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Philipp Horstmeier

  • Dissertation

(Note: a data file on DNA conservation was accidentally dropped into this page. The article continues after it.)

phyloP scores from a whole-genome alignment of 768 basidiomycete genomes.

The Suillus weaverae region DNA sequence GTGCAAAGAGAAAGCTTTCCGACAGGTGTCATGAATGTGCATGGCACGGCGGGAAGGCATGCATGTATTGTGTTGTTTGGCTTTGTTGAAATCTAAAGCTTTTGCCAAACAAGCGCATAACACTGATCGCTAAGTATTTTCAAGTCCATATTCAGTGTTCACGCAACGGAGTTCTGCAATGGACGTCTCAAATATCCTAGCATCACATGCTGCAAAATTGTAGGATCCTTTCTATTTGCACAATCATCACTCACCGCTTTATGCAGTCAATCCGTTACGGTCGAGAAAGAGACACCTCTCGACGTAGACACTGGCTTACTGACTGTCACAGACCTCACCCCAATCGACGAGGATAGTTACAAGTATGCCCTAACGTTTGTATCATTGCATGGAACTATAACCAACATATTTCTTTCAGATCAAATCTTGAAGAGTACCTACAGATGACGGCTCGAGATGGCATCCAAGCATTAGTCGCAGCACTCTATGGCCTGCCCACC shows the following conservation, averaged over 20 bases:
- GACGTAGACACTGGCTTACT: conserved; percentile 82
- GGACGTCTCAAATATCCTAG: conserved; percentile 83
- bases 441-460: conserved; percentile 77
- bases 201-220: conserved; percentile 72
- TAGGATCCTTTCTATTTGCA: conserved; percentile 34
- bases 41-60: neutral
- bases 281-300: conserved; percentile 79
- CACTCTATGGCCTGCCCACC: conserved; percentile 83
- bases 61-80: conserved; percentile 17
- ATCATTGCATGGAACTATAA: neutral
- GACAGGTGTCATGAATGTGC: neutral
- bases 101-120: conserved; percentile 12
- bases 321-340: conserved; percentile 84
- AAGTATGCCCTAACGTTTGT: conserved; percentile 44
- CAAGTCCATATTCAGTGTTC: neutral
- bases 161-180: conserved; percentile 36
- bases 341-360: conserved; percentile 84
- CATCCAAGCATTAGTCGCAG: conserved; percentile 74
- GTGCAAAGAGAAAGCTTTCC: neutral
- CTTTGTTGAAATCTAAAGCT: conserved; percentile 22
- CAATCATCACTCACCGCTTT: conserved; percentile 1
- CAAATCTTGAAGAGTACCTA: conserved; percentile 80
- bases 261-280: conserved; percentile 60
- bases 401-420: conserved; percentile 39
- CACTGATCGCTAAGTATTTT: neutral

One of the most important foundations of imperial rule are bureaucracy and administration. In the context of the British Empire, the Indian Civil Service (ICS), also referred to by Premier Lloyd George as the “Steel frame”, is often ascribed a key role model, not only for rule over India but also for other colonies. Contrasting that image, the ICS was not a monolith, but was constantly faced with challenges to its power, whether of social or natural origin. How the ICS performed in the face of such challenges, whether it adapted or remained rigid, is to be examined in this project. Various crisis points and threats to the stability of the British Empire are used to exemplify the challenges the administration faced. By exploring various angles of insecurity, such as attempts to reform the colonial society on the one hand, or the threat of epidemics, natural disasters, or anti-colonial agitation from abroad, on the other. In doing this, not only the British members of the ICS but also their Indian counterparts, who from 1864 were represented in ever increasing numbers, will be considered. The perceptions of the crisis points and dangers of the Indian and British subjects are to be compared to provide new insights into the bureaucracy and administration of the British Empire.